To overcome habituation and stimuli burnout, gamification utilizes varying rewards in types and intensity over time, and across a number of activities and promotions.
According to Rajat Paharia, founder of Bunchball and author of “Loyalty 3.0: How to Revolutionize Employee and Customer Engagement with Big Data and Gamification”, there are 10 elements that make gamification successful:
  • Fast and steady feedback (think leaderboards)
  • Transparency (full disclosure of participant details and progress)
  • Clear, concise and definable goals
  • Badges or other certifications for levels
  • The ability to “level up”
  • On-boarding
  • Competition
  • Collaboration and teamwork
  • Community
  • Point systems

3. Encourage Employees to Discover their Strengths

Today’s software engineers have a “need” to feel like they are part of a working environment that both inspires and challenges them on a personal and professional level.
Care should be taken to help your software engineers grow, learn, and find a sense of purpose and mission within your organization.
How important is this? Research conducted by The Marcus Buckingham Company claims that the most powerful need we have as humans in the workplace is to discover and utilize our strengths on a regular basis.

4. Purpose and Mission

When building a software engineering team, your goal should be to align the mission of the department with that of the organization and on ways to leverage that “mission” to inspire others to work for you.
You need to sell them on how the product or tasks they are working on today translates into accomplishing the mission or “bigger picture” tomorrow and for years to come.

5. Listen and be Open-Minded

Every single one of your software engineers is unique in their own right. Treat them as such.
Standardizing your approach to motivation, discipline, learning and training is a stone-age approach that simply isn’t going to work in today’s workplace.
What motivates and inspires one employee will not do the same for the next. Regular one-on-one sessions can help foster the development of a more personal connection and relationship with employees that affords you insight into how to help foster and develop them as individuals.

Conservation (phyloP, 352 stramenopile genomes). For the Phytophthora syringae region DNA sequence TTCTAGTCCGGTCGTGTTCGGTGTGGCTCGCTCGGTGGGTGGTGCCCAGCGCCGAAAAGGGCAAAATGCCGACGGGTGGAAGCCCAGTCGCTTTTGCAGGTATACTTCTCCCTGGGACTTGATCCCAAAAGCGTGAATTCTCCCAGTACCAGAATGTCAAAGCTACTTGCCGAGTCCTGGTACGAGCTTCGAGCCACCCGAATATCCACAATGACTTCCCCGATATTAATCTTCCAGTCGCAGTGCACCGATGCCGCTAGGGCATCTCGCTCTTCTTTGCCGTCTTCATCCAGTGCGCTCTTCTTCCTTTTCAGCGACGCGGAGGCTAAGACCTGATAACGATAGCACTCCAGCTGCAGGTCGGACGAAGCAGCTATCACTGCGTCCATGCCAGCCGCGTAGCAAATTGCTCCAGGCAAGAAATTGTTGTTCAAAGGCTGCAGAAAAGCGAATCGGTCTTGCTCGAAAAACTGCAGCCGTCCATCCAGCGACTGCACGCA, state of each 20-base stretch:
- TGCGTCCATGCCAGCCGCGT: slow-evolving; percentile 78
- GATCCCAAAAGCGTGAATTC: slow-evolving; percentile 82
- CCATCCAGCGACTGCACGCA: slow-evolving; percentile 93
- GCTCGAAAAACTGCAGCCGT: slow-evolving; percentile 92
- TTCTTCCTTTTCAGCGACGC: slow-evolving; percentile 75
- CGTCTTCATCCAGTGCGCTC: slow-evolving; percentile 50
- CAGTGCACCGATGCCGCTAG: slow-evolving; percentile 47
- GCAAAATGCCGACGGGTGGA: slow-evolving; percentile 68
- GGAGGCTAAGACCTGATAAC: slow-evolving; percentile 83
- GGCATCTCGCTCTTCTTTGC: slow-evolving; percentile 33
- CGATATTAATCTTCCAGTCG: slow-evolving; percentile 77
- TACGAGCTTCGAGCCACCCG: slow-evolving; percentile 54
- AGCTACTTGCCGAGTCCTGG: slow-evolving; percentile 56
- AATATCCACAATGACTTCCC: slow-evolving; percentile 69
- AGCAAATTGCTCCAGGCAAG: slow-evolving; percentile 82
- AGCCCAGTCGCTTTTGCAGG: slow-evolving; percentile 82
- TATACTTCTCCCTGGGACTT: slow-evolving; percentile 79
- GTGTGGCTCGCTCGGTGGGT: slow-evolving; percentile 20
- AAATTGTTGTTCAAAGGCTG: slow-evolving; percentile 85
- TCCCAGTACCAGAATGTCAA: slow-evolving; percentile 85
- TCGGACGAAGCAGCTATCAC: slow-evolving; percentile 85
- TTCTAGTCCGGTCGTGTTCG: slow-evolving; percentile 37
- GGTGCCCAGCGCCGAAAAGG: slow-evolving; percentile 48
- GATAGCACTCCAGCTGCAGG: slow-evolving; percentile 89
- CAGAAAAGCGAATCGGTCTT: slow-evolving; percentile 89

During these conversations your goal is to listen and ask engaging and developmental questions, not to scold or offer “your way of doing things.” This exercise is as much a learning experience as for you as it will be for them.
Later on you can tailor all aspects of your interactions, evaluations and training for that individual based upon what works best for them.

6. Training and Tools to be Successful

Growth, both personal and professional, is a key component of motivating your software engineering team. Let’s face it, no one is interested in working at a “dead end” job with no prospect for advancement.
This is why providing high quality and training with the proper tools is so important. What motivates each individual might be personal, but one universal truth is that the urge to advance and experience continual improvement of their position and/or wages is something almost anyone can relate to.
Create a culture of growth and support with regular opportunities for continual learning, certifications, continuing education and access to the latest and greatest tools to help them in their roles and reach their full potential.

7. Encourage Teamwork

Feeling like part of the “greater whole” is an important aspect of motivation. In fact, research conducted by Ben Ariely found that in many cases employees (software engineers included) would rather take a cut in pay across their entire staff rather than having a specific employee fired. If that’s not comradery then we don’t know what is.
The adage more heads are better than one couldn’t be truer when it comes to motivating software engineer teams to tackle and solve the types of complex problems we face in today’s fast-paced environment.

8. Flexibility and Freedom

Amazing things can happen when you give your employees the freedom and flexibility to complete work in their own ways at their own pace and on their own time.